The 28-year-old Wilmington native announced Tuesday morning she will try to replace Sen. Harris McDowell, D-Wilmington North, who is retiring at the end of his term.
McBride rose to national prominence in 2016 when she became the first openly transgender person to speak at the Democratic National Convention.
Long involved in politics, she is the national press secretary for the Human Rights Campaign, the largest LGBTQ civil rights advocacy group in the U.S. She plans to stay in that position part-time during her campaign, but would leave to be a full-time legislator if she wins, she said.
McBride first made headlines in 2012, when she came out publicly as transgender at the end of her term as American University student body president.
A transgender person identifies as a different gender than the one they were identified as having at birth. For example, someone who was born female but identifies as a man would qualify as transgender man.
Transgender lawmakers have been elected to other state legislatures, including Virginia's, in recent years.
"I don't intend on serving as a transgender state senator," McBride said. "I intend on serving as a senator who happens to be transgender."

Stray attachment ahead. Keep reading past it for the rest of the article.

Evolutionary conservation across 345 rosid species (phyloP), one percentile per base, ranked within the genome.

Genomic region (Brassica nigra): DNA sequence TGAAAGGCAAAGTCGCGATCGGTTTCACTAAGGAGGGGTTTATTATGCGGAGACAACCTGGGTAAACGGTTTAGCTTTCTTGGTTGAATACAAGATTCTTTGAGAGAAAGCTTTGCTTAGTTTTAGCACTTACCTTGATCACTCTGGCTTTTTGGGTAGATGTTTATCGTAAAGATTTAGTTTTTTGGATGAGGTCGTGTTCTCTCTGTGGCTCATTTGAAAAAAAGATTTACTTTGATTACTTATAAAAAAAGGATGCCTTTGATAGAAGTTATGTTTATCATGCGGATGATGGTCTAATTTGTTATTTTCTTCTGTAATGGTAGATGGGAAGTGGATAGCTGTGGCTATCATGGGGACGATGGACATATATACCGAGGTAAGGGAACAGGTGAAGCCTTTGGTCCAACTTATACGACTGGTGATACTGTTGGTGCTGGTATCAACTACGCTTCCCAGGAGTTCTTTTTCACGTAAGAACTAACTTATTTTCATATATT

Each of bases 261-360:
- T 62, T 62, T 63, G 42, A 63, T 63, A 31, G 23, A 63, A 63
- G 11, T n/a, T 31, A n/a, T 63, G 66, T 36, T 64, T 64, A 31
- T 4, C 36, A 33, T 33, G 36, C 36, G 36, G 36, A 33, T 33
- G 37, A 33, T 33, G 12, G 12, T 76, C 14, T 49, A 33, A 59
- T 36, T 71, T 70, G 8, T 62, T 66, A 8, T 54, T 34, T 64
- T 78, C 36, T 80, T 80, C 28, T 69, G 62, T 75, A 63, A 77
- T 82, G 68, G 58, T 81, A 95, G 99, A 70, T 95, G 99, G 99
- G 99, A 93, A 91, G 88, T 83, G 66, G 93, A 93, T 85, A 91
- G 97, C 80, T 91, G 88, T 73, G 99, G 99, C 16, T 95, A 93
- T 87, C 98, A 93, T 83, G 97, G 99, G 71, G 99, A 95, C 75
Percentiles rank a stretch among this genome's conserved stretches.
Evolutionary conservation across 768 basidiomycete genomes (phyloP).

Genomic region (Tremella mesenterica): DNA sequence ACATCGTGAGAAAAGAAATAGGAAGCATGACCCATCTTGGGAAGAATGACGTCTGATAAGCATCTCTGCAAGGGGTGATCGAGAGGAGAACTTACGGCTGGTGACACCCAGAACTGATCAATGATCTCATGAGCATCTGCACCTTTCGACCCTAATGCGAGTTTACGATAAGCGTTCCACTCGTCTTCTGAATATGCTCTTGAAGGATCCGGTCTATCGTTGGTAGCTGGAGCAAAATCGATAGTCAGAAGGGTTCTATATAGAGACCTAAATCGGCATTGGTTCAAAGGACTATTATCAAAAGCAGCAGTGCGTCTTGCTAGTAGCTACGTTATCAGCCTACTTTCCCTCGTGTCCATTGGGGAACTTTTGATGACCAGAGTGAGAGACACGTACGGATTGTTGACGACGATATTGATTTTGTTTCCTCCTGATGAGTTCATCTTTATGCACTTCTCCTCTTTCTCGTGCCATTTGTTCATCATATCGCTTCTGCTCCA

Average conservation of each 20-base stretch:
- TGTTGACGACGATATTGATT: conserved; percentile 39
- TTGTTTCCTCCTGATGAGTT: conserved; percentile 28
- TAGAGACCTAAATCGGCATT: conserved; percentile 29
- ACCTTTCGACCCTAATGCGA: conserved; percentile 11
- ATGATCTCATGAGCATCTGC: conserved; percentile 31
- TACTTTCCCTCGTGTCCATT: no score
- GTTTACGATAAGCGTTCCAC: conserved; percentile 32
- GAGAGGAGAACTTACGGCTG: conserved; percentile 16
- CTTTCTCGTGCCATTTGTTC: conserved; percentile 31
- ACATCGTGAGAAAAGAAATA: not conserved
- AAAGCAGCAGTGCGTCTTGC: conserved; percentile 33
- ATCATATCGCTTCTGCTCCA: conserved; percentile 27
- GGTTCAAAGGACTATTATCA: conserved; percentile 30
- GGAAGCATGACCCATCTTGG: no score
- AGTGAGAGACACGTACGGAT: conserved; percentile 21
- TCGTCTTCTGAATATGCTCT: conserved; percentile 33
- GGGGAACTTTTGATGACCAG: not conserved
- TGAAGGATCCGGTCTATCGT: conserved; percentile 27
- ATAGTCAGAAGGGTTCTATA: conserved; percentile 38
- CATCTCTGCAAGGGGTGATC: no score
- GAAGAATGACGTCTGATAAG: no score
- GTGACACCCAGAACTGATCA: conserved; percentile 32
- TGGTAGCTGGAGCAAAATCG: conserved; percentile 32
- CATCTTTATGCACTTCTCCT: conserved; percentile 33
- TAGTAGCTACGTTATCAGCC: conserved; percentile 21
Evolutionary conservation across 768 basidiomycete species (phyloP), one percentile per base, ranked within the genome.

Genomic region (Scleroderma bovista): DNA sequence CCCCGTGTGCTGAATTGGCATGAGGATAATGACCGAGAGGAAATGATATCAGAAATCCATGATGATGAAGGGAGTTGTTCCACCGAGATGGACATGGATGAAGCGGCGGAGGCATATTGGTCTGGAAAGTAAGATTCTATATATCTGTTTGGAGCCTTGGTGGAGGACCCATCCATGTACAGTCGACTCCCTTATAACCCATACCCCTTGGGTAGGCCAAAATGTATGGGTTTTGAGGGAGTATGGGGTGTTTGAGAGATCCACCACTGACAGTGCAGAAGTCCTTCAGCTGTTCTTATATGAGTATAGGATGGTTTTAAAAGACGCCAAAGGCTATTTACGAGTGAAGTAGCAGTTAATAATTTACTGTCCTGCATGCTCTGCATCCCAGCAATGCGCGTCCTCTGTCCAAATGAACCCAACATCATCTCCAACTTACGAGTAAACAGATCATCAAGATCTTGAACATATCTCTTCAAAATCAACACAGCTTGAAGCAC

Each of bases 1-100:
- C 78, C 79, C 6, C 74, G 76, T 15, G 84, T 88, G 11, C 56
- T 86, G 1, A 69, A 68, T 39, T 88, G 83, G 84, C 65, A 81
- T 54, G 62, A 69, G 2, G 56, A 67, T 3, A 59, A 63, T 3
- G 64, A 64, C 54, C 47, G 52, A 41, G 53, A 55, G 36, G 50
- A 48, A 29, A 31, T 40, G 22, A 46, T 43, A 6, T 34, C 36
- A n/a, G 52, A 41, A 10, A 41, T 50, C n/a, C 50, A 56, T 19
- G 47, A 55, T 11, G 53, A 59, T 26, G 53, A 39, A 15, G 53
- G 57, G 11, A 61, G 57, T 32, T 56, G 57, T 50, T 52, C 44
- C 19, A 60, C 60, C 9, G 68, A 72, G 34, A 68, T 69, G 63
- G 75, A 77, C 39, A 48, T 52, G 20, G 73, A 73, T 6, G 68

McBride has previously worked for former Gov. Jack Markell and the late Attorney General Beau Biden.
For many in Legislative Hall, McBride is a familiar face. She advocated for passage of the Gender Identity Nondiscrimination Act, which Markell signed into law in 2013.
She's recently rallied with the local branch of Moms Demand Action, a group pushing for stricter gun laws in Delaware in the wake of mass shootings across the country.
Her Senate bid will likely focus on issues such as health care, paid family leave and criminal justice reform.
"Policies that impact people the most are handled at the state level," McBride told The News Journal. "That's where I believe I can make the most difference.
McDowell is retiring after more than four decades of lawmaking.